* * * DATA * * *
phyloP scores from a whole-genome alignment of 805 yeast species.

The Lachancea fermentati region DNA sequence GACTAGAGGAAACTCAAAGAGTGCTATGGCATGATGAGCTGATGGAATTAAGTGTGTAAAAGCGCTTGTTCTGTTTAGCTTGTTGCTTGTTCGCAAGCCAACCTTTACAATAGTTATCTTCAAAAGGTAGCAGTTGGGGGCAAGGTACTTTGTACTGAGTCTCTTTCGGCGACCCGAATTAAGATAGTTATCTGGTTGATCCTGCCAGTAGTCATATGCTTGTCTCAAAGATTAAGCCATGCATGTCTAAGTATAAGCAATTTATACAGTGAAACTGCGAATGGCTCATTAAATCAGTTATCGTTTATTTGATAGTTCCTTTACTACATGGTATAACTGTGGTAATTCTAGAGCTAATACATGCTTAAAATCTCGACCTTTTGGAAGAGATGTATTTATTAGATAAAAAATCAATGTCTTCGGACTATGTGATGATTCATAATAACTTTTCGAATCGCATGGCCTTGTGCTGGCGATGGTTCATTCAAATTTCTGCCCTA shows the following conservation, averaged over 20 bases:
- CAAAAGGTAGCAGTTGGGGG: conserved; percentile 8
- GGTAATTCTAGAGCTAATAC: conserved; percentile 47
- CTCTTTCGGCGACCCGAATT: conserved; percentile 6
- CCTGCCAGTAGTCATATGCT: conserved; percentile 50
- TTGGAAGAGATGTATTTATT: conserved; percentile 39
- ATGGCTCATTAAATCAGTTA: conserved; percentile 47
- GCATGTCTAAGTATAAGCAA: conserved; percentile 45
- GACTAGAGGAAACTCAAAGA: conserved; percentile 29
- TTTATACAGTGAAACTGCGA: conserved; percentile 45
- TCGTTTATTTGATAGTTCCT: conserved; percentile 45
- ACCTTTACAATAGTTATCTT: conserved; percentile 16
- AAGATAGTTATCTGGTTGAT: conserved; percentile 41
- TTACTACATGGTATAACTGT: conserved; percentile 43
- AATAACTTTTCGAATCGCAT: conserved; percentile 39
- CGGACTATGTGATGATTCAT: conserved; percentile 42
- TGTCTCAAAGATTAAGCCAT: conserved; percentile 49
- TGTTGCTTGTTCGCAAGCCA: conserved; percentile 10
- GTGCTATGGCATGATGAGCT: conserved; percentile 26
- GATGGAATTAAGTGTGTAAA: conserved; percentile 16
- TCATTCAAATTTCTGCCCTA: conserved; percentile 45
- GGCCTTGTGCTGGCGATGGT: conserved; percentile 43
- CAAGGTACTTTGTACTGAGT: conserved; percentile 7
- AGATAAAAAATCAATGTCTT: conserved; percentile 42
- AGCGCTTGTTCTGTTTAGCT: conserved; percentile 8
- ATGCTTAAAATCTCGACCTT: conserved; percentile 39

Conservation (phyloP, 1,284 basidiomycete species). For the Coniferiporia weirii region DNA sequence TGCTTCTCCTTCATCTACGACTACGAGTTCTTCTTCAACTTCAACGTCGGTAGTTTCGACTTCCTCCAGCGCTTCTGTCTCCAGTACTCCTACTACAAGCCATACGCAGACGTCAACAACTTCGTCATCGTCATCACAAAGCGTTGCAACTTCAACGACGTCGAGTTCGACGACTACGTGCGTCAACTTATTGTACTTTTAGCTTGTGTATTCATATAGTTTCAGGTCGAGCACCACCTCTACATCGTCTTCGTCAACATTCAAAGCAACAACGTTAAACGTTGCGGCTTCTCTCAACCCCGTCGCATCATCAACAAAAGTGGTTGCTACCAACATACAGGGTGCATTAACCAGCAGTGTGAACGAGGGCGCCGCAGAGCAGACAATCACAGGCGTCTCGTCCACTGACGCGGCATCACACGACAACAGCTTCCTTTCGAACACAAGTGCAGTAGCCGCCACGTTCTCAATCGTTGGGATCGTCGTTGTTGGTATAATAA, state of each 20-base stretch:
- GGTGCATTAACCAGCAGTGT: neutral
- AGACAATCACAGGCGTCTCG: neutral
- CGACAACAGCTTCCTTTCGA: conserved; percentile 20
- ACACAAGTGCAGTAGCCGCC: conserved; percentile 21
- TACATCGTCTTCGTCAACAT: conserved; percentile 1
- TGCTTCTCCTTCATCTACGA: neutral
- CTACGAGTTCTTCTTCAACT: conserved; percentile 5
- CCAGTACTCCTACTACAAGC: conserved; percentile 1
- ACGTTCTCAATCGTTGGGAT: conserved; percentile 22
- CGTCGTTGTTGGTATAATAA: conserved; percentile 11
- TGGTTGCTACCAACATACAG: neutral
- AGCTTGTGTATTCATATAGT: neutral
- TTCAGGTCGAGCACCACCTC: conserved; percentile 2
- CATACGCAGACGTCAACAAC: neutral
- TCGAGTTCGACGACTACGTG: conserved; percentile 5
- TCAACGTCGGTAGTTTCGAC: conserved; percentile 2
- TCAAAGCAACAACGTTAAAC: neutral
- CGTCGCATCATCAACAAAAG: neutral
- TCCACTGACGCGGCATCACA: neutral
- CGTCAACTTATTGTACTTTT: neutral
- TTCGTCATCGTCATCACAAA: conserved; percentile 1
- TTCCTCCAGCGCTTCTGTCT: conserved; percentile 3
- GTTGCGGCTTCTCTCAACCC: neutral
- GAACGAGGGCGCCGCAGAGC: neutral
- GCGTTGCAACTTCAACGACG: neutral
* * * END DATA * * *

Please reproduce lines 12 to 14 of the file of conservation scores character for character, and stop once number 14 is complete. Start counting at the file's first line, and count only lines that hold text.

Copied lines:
- TCGTTTATTTGATAGTTCCT: conserved; percentile 45
- ACCTTTACAATAGTTATCTT: conserved; percentile 16
- AAGATAGTTATCTGGTTGAT: conserved; percentile 41